Phosphatidylinositol 3-kinase signaling and immune regulation: insights into disease pathogenesis and clinical implications
INTRODUCTION: Phosphatidylinositol 3-kinase (PI3K) is a lipid kinase that plays a fundamental role in cell survival, metabolism, proliferation and differentiation. Thus, balanced PI3K signalling is critical for multiple aspects of human health. The discovery that germline variants in genes in the PI3K pathway caused inborn errors of immunity highlighted the non-redundant role of these signalling proteins in the human immune system. The subsequent identification and characterisation of >300 individuals with a novel immune dysregulatory disorder, termed activated PI3K-delta syndrome (APDS), has reinforced the status of PI3K as a key pathway regulating immune function. Studies of APDS have demonstrated that dysregulated PI3K function is disruptive for immune cell development, activation, differentiation, effector function and self-tolerance, which are all important in supporting effective, long-term immune responses. AREAS COVERED: In this review, we recount recent findings regarding humans with germline variants in PI3K genes and discuss the underlying cellular and molecular pathologies, with a focus on implications for therapy in APDS patients. EXPERT OPINION: Modulating PI3K immune cell signalling by offers opportunities for therapeutic interventions in settings of immunodeficiency, autoimmunity and malignancy, but also highlights potential adverse events that may result from overt pharmacological or intrinsic inhibition of PI3K function.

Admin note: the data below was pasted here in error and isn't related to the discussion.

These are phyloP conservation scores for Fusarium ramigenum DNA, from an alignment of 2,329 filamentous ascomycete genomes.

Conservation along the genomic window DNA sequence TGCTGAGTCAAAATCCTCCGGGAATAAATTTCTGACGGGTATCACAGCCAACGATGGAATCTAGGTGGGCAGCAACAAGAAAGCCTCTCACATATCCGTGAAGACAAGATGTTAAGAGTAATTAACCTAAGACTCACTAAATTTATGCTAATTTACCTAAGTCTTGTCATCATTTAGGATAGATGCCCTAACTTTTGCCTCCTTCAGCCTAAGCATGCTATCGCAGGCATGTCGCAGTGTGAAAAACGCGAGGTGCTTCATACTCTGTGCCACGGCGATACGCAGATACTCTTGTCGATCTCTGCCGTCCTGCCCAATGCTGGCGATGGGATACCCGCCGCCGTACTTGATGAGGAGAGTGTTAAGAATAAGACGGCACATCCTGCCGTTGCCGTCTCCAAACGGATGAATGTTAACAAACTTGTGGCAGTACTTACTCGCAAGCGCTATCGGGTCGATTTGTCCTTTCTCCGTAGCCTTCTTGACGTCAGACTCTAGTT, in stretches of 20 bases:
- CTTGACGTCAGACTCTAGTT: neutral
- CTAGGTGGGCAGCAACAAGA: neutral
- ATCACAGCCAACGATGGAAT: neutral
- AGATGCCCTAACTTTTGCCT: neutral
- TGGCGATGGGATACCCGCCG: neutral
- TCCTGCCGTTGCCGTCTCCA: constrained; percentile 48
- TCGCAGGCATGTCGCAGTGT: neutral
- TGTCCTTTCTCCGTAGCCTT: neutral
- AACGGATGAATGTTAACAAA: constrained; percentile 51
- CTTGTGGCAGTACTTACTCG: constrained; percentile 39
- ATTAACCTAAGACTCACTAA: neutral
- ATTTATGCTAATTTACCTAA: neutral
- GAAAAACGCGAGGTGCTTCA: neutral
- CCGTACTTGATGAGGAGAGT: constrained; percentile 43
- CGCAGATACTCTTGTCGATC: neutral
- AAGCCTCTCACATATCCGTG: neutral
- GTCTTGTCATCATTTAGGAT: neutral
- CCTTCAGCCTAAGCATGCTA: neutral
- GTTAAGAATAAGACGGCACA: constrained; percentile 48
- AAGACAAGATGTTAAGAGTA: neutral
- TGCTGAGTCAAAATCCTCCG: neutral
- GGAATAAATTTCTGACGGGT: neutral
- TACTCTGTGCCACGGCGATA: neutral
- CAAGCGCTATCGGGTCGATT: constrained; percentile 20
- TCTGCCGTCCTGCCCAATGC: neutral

|ISBN||1744-8409 (Electronic) 1744-666X (Linking)|
|Authors||Nguyen, T.; Deenick, E. K.; Tangye, S. G.|
|Responsible Garvan Author|
|Publisher Name||Expert Review of Clinical Immunology|
|URL link to publisher's version||https://www.ncbi.nlm.nih.gov/pubmed/34157234|